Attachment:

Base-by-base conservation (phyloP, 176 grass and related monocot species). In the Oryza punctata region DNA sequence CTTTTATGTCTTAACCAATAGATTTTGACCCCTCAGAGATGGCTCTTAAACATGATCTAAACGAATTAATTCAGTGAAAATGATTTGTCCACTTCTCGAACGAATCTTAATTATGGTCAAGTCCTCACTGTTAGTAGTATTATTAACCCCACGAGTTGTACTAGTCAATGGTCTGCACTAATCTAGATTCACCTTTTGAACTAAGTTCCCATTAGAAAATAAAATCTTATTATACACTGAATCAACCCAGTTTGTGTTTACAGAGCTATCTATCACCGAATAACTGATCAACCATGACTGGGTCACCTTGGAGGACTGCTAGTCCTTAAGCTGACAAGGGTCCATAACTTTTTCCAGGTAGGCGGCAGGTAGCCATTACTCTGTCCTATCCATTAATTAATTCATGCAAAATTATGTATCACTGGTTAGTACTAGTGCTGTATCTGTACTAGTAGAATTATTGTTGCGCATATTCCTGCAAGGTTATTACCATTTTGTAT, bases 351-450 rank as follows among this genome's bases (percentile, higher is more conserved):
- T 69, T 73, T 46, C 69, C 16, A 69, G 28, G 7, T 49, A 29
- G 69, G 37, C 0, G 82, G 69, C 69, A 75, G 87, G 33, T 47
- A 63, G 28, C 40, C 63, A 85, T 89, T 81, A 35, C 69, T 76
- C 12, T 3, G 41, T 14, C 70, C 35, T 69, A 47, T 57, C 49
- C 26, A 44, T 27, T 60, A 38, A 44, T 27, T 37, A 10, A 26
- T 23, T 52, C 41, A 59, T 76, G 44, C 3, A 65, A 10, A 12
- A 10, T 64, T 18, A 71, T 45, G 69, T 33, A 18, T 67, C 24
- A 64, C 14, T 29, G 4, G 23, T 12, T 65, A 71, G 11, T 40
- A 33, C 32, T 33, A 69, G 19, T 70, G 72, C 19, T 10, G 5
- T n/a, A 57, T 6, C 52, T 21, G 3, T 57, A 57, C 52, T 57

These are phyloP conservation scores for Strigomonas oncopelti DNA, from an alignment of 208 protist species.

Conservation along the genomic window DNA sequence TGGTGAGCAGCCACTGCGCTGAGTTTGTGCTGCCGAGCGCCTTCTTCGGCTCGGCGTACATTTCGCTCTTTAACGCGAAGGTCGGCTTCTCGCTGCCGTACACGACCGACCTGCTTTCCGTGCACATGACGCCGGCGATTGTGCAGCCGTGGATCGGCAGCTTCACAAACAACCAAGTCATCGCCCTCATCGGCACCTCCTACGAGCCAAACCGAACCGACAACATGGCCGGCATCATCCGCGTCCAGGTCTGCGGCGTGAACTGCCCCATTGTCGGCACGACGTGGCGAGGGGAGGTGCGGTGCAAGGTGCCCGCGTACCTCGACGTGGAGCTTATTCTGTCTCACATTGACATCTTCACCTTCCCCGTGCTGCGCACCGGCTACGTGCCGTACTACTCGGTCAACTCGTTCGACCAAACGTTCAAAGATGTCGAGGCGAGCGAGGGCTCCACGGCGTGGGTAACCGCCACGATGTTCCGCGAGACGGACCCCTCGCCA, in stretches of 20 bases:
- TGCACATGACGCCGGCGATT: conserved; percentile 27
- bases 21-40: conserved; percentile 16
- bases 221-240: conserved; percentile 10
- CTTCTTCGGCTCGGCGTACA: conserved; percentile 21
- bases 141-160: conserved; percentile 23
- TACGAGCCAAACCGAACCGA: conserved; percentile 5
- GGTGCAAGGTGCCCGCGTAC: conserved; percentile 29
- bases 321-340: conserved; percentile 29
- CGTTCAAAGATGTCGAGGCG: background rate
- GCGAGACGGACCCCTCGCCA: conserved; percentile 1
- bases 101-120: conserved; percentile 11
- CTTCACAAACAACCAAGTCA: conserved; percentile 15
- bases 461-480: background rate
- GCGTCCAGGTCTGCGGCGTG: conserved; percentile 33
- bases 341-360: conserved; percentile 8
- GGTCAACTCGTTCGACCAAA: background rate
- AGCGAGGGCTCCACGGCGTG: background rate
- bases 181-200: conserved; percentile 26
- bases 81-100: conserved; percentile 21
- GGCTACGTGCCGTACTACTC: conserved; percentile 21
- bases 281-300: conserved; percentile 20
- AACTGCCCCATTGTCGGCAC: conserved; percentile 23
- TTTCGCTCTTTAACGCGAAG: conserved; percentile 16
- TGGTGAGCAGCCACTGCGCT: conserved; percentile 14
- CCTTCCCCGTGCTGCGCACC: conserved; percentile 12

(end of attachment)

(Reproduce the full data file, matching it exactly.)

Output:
Base-by-base conservation (phyloP, 176 grass and related monocot species). In the Oryza punctata region DNA sequence CTTTTATGTCTTAACCAATAGATTTTGACCCCTCAGAGATGGCTCTTAAACATGATCTAAACGAATTAATTCAGTGAAAATGATTTGTCCACTTCTCGAACGAATCTTAATTATGGTCAAGTCCTCACTGTTAGTAGTATTATTAACCCCACGAGTTGTACTAGTCAATGGTCTGCACTAATCTAGATTCACCTTTTGAACTAAGTTCCCATTAGAAAATAAAATCTTATTATACACTGAATCAACCCAGTTTGTGTTTACAGAGCTATCTATCACCGAATAACTGATCAACCATGACTGGGTCACCTTGGAGGACTGCTAGTCCTTAAGCTGACAAGGGTCCATAACTTTTTCCAGGTAGGCGGCAGGTAGCCATTACTCTGTCCTATCCATTAATTAATTCATGCAAAATTATGTATCACTGGTTAGTACTAGTGCTGTATCTGTACTAGTAGAATTATTGTTGCGCATATTCCTGCAAGGTTATTACCATTTTGTAT, bases 351-450 rank as follows among this genome's bases (percentile, higher is more conserved):
- T 69, T 73, T 46, C 69, C 16, A 69, G 28, G 7, T 49, A 29
- G 69, G 37, C 0, G 82, G 69, C 69, A 75, G 87, G 33, T 47
- A 63, G 28, C 40, C 63, A 85, T 89, T 81, A 35, C 69, T 76
- C 12, T 3, G 41, T 14, C 70, C 35, T 69, A 47, T 57, C 49
- C 26, A 44, T 27, T 60, A 38, A 44, T 27, T 37, A 10, A 26
- T 23, T 52, C 41, A 59, T 76, G 44, C 3, A 65, A 10, A 12
- A 10, T 64, T 18, A 71, T 45, G 69, T 33, A 18, T 67, C 24
- A 64, C 14, T 29, G 4, G 23, T 12, T 65, A 71, G 11, T 40
- A 33, C 32, T 33, A 69, G 19, T 70, G 72, C 19, T 10, G 5
- T n/a, A 57, T 6, C 52, T 21, G 3, T 57, A 57, C 52, T 57

These are phyloP conservation scores for Strigomonas oncopelti DNA, from an alignment of 208 protist species.

Conservation along the genomic window DNA sequence TGGTGAGCAGCCACTGCGCTGAGTTTGTGCTGCCGAGCGCCTTCTTCGGCTCGGCGTACATTTCGCTCTTTAACGCGAAGGTCGGCTTCTCGCTGCCGTACACGACCGACCTGCTTTCCGTGCACATGACGCCGGCGATTGTGCAGCCGTGGATCGGCAGCTTCACAAACAACCAAGTCATCGCCCTCATCGGCACCTCCTACGAGCCAAACCGAACCGACAACATGGCCGGCATCATCCGCGTCCAGGTCTGCGGCGTGAACTGCCCCATTGTCGGCACGACGTGGCGAGGGGAGGTGCGGTGCAAGGTGCCCGCGTACCTCGACGTGGAGCTTATTCTGTCTCACATTGACATCTTCACCTTCCCCGTGCTGCGCACCGGCTACGTGCCGTACTACTCGGTCAACTCGTTCGACCAAACGTTCAAAGATGTCGAGGCGAGCGAGGGCTCCACGGCGTGGGTAACCGCCACGATGTTCCGCGAGACGGACCCCTCGCCA, in stretches of 20 bases:
- TGCACATGACGCCGGCGATT: conserved; percentile 27
- bases 21-40: conserved; percentile 16
- bases 221-240: conserved; percentile 10
- CTTCTTCGGCTCGGCGTACA: conserved; percentile 21
- bases 141-160: conserved; percentile 23
- TACGAGCCAAACCGAACCGA: conserved; percentile 5
- GGTGCAAGGTGCCCGCGTAC: conserved; percentile 29
- bases 321-340: conserved; percentile 29
- CGTTCAAAGATGTCGAGGCG: background rate
- GCGAGACGGACCCCTCGCCA: conserved; percentile 1
- bases 101-120: conserved; percentile 11
- CTTCACAAACAACCAAGTCA: conserved; percentile 15
- bases 461-480: background rate
- GCGTCCAGGTCTGCGGCGTG: conserved; percentile 33
- bases 341-360: conserved; percentile 8
- GGTCAACTCGTTCGACCAAA: background rate
- AGCGAGGGCTCCACGGCGTG: background rate
- bases 181-200: conserved; percentile 26
- bases 81-100: conserved; percentile 21
- GGCTACGTGCCGTACTACTC: conserved; percentile 21
- bases 281-300: conserved; percentile 20
- AACTGCCCCATTGTCGGCAC: conserved; percentile 23
- TTTCGCTCTTTAACGCGAAG: conserved; percentile 16
- TGGTGAGCAGCCACTGCGCT: conserved; percentile 14
- CCTTCCCCGTGCTGCGCACC: conserved; percentile 12